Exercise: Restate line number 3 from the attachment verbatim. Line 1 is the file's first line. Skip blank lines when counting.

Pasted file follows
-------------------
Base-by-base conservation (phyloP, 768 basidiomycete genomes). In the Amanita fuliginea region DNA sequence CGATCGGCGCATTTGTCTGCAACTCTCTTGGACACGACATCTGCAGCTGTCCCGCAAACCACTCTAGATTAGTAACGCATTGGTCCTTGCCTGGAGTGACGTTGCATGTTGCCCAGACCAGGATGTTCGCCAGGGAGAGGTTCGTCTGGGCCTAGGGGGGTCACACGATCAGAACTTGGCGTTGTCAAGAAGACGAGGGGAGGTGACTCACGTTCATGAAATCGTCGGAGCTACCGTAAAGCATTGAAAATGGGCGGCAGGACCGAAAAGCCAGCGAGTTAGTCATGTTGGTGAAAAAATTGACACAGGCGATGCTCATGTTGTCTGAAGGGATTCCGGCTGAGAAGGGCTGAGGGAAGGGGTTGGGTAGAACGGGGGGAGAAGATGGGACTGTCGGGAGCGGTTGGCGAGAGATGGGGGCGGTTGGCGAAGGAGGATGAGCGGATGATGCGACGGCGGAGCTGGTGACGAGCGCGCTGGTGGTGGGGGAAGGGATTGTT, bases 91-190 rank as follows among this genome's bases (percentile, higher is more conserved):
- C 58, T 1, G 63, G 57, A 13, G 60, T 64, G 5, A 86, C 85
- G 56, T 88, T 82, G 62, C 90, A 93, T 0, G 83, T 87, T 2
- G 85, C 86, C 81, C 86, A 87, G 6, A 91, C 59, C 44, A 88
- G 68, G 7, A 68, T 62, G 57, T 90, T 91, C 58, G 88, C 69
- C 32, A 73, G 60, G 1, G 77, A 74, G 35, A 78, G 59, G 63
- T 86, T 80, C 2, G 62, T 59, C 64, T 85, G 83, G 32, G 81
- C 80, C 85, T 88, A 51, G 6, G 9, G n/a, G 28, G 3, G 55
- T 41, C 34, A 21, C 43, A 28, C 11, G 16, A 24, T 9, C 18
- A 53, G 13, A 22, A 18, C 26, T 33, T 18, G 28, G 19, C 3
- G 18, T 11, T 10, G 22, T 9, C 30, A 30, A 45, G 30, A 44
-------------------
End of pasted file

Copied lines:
- G 56, T 88, T 82, G 62, C 90, A 93, T 0, G 83, T 87, T 2